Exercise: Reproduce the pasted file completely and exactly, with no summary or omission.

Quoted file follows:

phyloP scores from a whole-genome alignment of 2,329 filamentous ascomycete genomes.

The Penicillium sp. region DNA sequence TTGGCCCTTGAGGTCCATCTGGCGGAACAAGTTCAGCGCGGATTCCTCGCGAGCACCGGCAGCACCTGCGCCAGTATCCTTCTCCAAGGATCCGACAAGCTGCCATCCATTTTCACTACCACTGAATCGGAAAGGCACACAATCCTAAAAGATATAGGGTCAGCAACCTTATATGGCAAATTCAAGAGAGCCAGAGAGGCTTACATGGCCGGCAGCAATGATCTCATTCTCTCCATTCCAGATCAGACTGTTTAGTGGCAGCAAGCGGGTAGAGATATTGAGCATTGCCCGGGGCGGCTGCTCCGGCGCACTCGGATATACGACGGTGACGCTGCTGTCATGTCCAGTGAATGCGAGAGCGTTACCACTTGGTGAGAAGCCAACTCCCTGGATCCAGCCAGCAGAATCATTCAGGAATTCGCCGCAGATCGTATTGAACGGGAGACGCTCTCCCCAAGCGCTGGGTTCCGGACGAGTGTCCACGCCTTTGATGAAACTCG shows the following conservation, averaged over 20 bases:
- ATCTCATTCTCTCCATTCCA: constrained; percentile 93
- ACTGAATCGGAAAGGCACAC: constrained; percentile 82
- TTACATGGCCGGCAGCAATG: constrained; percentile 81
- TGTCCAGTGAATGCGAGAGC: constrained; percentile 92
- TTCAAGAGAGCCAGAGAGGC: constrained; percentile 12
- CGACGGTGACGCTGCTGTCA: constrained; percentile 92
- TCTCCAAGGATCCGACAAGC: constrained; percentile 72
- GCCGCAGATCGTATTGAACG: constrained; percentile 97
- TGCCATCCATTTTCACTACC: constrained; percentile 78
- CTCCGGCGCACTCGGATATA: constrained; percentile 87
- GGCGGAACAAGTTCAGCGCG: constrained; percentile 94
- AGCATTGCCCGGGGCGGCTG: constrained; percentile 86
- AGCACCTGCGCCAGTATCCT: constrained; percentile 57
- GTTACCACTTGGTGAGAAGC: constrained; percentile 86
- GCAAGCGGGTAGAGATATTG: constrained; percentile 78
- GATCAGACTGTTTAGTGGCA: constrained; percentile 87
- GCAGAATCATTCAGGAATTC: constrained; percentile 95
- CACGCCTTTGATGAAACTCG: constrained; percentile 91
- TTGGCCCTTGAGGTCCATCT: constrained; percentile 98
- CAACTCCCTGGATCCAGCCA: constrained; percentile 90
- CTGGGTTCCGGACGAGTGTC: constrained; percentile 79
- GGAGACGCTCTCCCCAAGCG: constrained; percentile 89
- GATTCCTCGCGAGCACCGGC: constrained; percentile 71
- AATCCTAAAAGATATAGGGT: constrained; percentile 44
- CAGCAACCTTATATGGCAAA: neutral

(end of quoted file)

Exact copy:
phyloP scores from a whole-genome alignment of 2,329 filamentous ascomycete genomes.

The Penicillium sp. region DNA sequence TTGGCCCTTGAGGTCCATCTGGCGGAACAAGTTCAGCGCGGATTCCTCGCGAGCACCGGCAGCACCTGCGCCAGTATCCTTCTCCAAGGATCCGACAAGCTGCCATCCATTTTCACTACCACTGAATCGGAAAGGCACACAATCCTAAAAGATATAGGGTCAGCAACCTTATATGGCAAATTCAAGAGAGCCAGAGAGGCTTACATGGCCGGCAGCAATGATCTCATTCTCTCCATTCCAGATCAGACTGTTTAGTGGCAGCAAGCGGGTAGAGATATTGAGCATTGCCCGGGGCGGCTGCTCCGGCGCACTCGGATATACGACGGTGACGCTGCTGTCATGTCCAGTGAATGCGAGAGCGTTACCACTTGGTGAGAAGCCAACTCCCTGGATCCAGCCAGCAGAATCATTCAGGAATTCGCCGCAGATCGTATTGAACGGGAGACGCTCTCCCCAAGCGCTGGGTTCCGGACGAGTGTCCACGCCTTTGATGAAACTCG shows the following conservation, averaged over 20 bases:
- ATCTCATTCTCTCCATTCCA: constrained; percentile 93
- ACTGAATCGGAAAGGCACAC: constrained; percentile 82
- TTACATGGCCGGCAGCAATG: constrained; percentile 81
- TGTCCAGTGAATGCGAGAGC: constrained; percentile 92
- TTCAAGAGAGCCAGAGAGGC: constrained; percentile 12
- CGACGGTGACGCTGCTGTCA: constrained; percentile 92
- TCTCCAAGGATCCGACAAGC: constrained; percentile 72
- GCCGCAGATCGTATTGAACG: constrained; percentile 97
- TGCCATCCATTTTCACTACC: constrained; percentile 78
- CTCCGGCGCACTCGGATATA: constrained; percentile 87
- GGCGGAACAAGTTCAGCGCG: constrained; percentile 94
- AGCATTGCCCGGGGCGGCTG: constrained; percentile 86
- AGCACCTGCGCCAGTATCCT: constrained; percentile 57
- GTTACCACTTGGTGAGAAGC: constrained; percentile 86
- GCAAGCGGGTAGAGATATTG: constrained; percentile 78
- GATCAGACTGTTTAGTGGCA: constrained; percentile 87
- GCAGAATCATTCAGGAATTC: constrained; percentile 95
- CACGCCTTTGATGAAACTCG: constrained; percentile 91
- TTGGCCCTTGAGGTCCATCT: constrained; percentile 98
- CAACTCCCTGGATCCAGCCA: constrained; percentile 90
- CTGGGTTCCGGACGAGTGTC: constrained; percentile 79
- GGAGACGCTCTCCCCAAGCG: constrained; percentile 89
- GATTCCTCGCGAGCACCGGC: constrained; percentile 71
- AATCCTAAAAGATATAGGGT: constrained; percentile 44
- CAGCAACCTTATATGGCAAA: neutral